June 18, 2006
Hal Wegner reports: "The PTO appears to be moving doggedly ahead with its proposed continuation rules to limit the number of continuation applications by rulemaking without statutory reform. This promises to subject the agency to unprecedented criticism from the practicing bar and key industry segments, particularly biotechnology."
The patent agency dangles various production incentives to examiners and lower level management, particularly cash bonuses, for disposing of an application through a refiling – whether continuation, divisional or otherwise. Wegner recommends an internal investigation to determine the degree to which disposal abuse is occurring.
On a business method application, I recently had a restriction requirement pulled on me after RCE, the claims already having traversed two nonsensical office actions. The examiner is so obviously green that she clearly didn't come up with the idea on her own. As Wegner puts it:
Without reform of this major problem any rulemaking will merely shift the focus on refilings to sham restriction requirements to require further divisional applications plus new forms of gamesmanship as yet unforeseen as Examiners are hard pressed to meet their disposal requirements, particularly in biotechnology and other high technology areas.
35 U.S.C. §120 covers continuations.
A 2004 Boston University Law Review article on continuation abuse, by Mark Lemley and Kimberly Moore (a CAFC judge designate), observes:
Limiting the number of continuations that can be filed may require an act of Congress. In re Henriksen [399 F.2d 253 (C.C.P.A. 1968)] the PTO sought to preclude applicants from filing more than three continuation applications in any one prosecution. The Court of Customs and Patent Appeals, the Federal Circuit’s predecessor court, struck down the PTO regulation, concluding that § 120 by its terms did not impose any limit on the number of continuations and that whether there should be such limits “is for Congress to decide.”
The Honorable Chief Judge Paul Michel of the United States Court of Appeals for the Federal Circuit gave a speech in Paris in May 2006 on "Optimizing Balances between Patentees and Rivals," suggesting,
Similarly, continuation application practice needs to be curtailed. Perhaps patent offices should only allow two “child” applications per “parent.”
Michel gave no rationale or justification, but, demonstrating his facile understanding of invention, Judge Michel would also like to limit claims per invention to 20, noting "presently many U.S. applications contain hundreds of claims." For complex technologies, limiting claims would likely backfire, spawning a plethora of divisionals, generating multiple examinations for closely related inventions that would be better done with a single, albeit more involved, examination. The result of my recent restriction requirement was to generate two divisionals, for a fairly simple invention. Bonus money for the examiner generating the split, at the expense of generating additional examinations.
Judge Michel also loses sleep over overly broad claims being "routinely" granted, partly because "drafters often use vague terms lacking definite meaning in the particular art." Michel apparently lacks awareness of a patentee being able to act as his own lexicographer, or of 35 U.S.C. §112, which covers claim definiteness. Perhaps Judge Michel ought to brush up on his claim construction knowledge by reading The Patent Prospector.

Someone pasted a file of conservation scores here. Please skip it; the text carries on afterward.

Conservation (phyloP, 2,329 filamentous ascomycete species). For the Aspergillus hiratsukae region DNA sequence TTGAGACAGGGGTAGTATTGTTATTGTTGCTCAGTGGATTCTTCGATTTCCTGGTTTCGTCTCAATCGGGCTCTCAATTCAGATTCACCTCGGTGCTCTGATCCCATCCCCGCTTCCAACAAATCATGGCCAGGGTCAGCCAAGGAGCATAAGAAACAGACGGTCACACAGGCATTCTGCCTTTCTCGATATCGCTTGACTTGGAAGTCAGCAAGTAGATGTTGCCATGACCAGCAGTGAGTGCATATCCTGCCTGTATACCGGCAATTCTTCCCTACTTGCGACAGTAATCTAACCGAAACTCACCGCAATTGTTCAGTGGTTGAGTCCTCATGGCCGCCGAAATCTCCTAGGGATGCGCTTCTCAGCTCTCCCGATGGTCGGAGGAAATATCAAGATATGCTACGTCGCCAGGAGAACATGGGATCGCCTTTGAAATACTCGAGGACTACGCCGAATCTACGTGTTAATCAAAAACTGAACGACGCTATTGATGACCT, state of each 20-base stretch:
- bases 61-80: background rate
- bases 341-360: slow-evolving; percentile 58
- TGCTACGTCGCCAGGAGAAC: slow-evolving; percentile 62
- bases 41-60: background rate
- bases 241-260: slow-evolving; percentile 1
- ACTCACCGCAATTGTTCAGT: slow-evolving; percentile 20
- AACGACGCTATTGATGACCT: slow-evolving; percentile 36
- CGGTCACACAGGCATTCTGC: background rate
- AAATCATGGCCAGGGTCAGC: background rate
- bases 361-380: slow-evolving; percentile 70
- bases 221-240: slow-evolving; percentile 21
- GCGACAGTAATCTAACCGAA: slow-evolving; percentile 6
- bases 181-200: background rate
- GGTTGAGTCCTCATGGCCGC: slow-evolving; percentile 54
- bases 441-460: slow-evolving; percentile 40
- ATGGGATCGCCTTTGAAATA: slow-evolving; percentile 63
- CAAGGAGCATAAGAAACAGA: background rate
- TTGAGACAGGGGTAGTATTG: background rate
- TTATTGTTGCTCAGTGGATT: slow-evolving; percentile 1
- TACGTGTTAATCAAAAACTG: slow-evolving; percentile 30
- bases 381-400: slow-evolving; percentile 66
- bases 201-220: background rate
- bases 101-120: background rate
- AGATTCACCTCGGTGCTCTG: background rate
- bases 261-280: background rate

Gaming the examination system for stopwatch-measurable productivity has created unforeseen externalities that offset the intended effect. The best patent reform for quality would be to let examiners examine without gaming the examination process with incentives for quickness. Easily measured quantitative productivity can be a terrible trade-off for qualitative productivity, particularly in a craft where lack of quality can cost tens or hundreds of millions of dollars down the road.
Posted by Patent Hawk at June 18, 2006 10:06 PM | Prosecution
As I complete my second year as a PTO examiner, I am unaware of any incentives tied to disposing of an action through a refiling. However, there are definitely incentives based upon pure production, which may be the true gist of your statement.
On a related note, the production-based incentive scheme at the PTO is less than tempting. Essentially, for every extra 10% produced over quota each year, you can earn a 3% bonus at the end of the fiscal year. Not only do most examiners feel that a 10% time contribution for a potential 3% financial reward is unequal, in light of the extra hours required to achieve the metric, but they are also concerned with the fact that the production metric is solely measured in 10% increments. Theoretically, an examiner could fall short at the end of the year at 109% production and get nothing for the extra time committed to the position. Therefore, most examiners quickly learn to just do the minimal expected work to achieve the guaranteed salary, as the bonus structure is too uncertain and too unrewarding. Just an FYI.
Posted by: Examiner X at June 19, 2006 6:22 AM
The Patent and Trademark Office, with this proposed rule, seems to have adopted an activist posture in its attempts to clean its own house. It's fairly clear that PTO leadership attempted to get clear statutory authority for such limits through its behind-the-scenes efforts with the Patent Act of 2005. The proposed rule seems to be a calculated response to the stalling of that bill in Congress (which, in essence, assured another two years without such statutory authority) and, I believe, is reflective of a conscious decision to test the bounds of the agency's regulatory authority.
Hal's warning of "unprecedented criticism" seems entirely accurate, and perhaps even a bit of an understatement.
Posted by: J. Matthew Buchanan at June 19, 2006 7:21 AM